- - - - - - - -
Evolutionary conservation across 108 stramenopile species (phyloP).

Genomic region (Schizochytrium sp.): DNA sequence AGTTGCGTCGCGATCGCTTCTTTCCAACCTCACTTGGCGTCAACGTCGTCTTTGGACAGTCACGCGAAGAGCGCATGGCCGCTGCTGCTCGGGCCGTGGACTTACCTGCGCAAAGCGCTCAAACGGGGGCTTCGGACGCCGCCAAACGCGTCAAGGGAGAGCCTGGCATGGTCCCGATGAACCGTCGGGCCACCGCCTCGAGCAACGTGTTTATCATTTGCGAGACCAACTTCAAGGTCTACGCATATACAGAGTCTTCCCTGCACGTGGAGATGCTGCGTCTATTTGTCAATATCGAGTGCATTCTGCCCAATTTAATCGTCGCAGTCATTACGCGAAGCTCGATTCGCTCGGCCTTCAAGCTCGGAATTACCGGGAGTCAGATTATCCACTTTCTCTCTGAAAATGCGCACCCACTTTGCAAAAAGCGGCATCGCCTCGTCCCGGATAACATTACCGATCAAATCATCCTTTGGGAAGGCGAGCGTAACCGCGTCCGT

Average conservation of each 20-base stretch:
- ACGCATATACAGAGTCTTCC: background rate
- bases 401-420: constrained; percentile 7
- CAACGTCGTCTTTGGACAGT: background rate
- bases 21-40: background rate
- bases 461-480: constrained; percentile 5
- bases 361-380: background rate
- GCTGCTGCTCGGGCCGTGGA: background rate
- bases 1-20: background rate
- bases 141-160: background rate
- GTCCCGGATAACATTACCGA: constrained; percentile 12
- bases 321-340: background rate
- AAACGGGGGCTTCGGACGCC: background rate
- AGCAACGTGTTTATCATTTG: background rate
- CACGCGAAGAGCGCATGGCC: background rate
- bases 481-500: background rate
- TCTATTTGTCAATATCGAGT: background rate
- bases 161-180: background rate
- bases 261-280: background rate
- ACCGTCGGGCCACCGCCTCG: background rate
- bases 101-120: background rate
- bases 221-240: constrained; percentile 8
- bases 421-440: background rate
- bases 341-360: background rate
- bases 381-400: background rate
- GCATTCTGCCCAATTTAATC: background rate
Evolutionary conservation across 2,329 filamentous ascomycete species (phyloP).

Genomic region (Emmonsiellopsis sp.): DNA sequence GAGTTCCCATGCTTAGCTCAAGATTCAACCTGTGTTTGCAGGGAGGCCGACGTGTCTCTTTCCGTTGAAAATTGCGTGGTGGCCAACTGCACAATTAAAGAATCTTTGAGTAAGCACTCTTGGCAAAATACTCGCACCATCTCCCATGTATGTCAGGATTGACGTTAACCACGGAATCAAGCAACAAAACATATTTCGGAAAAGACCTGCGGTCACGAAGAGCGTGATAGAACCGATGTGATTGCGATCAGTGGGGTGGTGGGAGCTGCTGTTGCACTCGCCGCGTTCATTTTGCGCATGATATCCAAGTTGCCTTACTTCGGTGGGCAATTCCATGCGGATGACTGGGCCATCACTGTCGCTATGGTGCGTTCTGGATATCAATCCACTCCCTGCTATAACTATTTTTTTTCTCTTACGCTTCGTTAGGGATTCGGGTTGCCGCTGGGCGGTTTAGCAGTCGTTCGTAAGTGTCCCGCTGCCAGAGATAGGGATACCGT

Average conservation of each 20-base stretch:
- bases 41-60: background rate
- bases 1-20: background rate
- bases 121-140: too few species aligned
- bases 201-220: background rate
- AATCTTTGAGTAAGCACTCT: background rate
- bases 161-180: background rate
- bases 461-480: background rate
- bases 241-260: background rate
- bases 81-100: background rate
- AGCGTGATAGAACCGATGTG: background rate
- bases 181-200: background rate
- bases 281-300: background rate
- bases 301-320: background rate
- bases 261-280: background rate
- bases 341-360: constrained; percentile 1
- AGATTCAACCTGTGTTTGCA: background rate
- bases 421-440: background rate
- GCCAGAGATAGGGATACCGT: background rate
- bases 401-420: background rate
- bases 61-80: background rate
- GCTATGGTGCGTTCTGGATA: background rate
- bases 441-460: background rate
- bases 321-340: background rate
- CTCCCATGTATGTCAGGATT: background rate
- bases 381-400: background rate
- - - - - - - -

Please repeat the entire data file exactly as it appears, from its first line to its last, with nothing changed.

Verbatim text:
Evolutionary conservation across 108 stramenopile species (phyloP).

Genomic region (Schizochytrium sp.): DNA sequence AGTTGCGTCGCGATCGCTTCTTTCCAACCTCACTTGGCGTCAACGTCGTCTTTGGACAGTCACGCGAAGAGCGCATGGCCGCTGCTGCTCGGGCCGTGGACTTACCTGCGCAAAGCGCTCAAACGGGGGCTTCGGACGCCGCCAAACGCGTCAAGGGAGAGCCTGGCATGGTCCCGATGAACCGTCGGGCCACCGCCTCGAGCAACGTGTTTATCATTTGCGAGACCAACTTCAAGGTCTACGCATATACAGAGTCTTCCCTGCACGTGGAGATGCTGCGTCTATTTGTCAATATCGAGTGCATTCTGCCCAATTTAATCGTCGCAGTCATTACGCGAAGCTCGATTCGCTCGGCCTTCAAGCTCGGAATTACCGGGAGTCAGATTATCCACTTTCTCTCTGAAAATGCGCACCCACTTTGCAAAAAGCGGCATCGCCTCGTCCCGGATAACATTACCGATCAAATCATCCTTTGGGAAGGCGAGCGTAACCGCGTCCGT

Average conservation of each 20-base stretch:
- ACGCATATACAGAGTCTTCC: background rate
- bases 401-420: constrained; percentile 7
- CAACGTCGTCTTTGGACAGT: background rate
- bases 21-40: background rate
- bases 461-480: constrained; percentile 5
- bases 361-380: background rate
- GCTGCTGCTCGGGCCGTGGA: background rate
- bases 1-20: background rate
- bases 141-160: background rate
- GTCCCGGATAACATTACCGA: constrained; percentile 12
- bases 321-340: background rate
- AAACGGGGGCTTCGGACGCC: background rate
- AGCAACGTGTTTATCATTTG: background rate
- CACGCGAAGAGCGCATGGCC: background rate
- bases 481-500: background rate
- TCTATTTGTCAATATCGAGT: background rate
- bases 161-180: background rate
- bases 261-280: background rate
- ACCGTCGGGCCACCGCCTCG: background rate
- bases 101-120: background rate
- bases 221-240: constrained; percentile 8
- bases 421-440: background rate
- bases 341-360: background rate
- bases 381-400: background rate
- GCATTCTGCCCAATTTAATC: background rate
Evolutionary conservation across 2,329 filamentous ascomycete species (phyloP).

Genomic region (Emmonsiellopsis sp.): DNA sequence GAGTTCCCATGCTTAGCTCAAGATTCAACCTGTGTTTGCAGGGAGGCCGACGTGTCTCTTTCCGTTGAAAATTGCGTGGTGGCCAACTGCACAATTAAAGAATCTTTGAGTAAGCACTCTTGGCAAAATACTCGCACCATCTCCCATGTATGTCAGGATTGACGTTAACCACGGAATCAAGCAACAAAACATATTTCGGAAAAGACCTGCGGTCACGAAGAGCGTGATAGAACCGATGTGATTGCGATCAGTGGGGTGGTGGGAGCTGCTGTTGCACTCGCCGCGTTCATTTTGCGCATGATATCCAAGTTGCCTTACTTCGGTGGGCAATTCCATGCGGATGACTGGGCCATCACTGTCGCTATGGTGCGTTCTGGATATCAATCCACTCCCTGCTATAACTATTTTTTTTCTCTTACGCTTCGTTAGGGATTCGGGTTGCCGCTGGGCGGTTTAGCAGTCGTTCGTAAGTGTCCCGCTGCCAGAGATAGGGATACCGT

Average conservation of each 20-base stretch:
- bases 41-60: background rate
- bases 1-20: background rate
- bases 121-140: too few species aligned
- bases 201-220: background rate
- AATCTTTGAGTAAGCACTCT: background rate
- bases 161-180: background rate
- bases 461-480: background rate
- bases 241-260: background rate
- bases 81-100: background rate
- AGCGTGATAGAACCGATGTG: background rate
- bases 181-200: background rate
- bases 281-300: background rate
- bases 301-320: background rate
- bases 261-280: background rate
- bases 341-360: constrained; percentile 1
- AGATTCAACCTGTGTTTGCA: background rate
- bases 421-440: background rate
- GCCAGAGATAGGGATACCGT: background rate
- bases 401-420: background rate
- bases 61-80: background rate
- GCTATGGTGCGTTCTGGATA: background rate
- bases 441-460: background rate
- bases 321-340: background rate
- CTCCCATGTATGTCAGGATT: background rate
- bases 381-400: background rate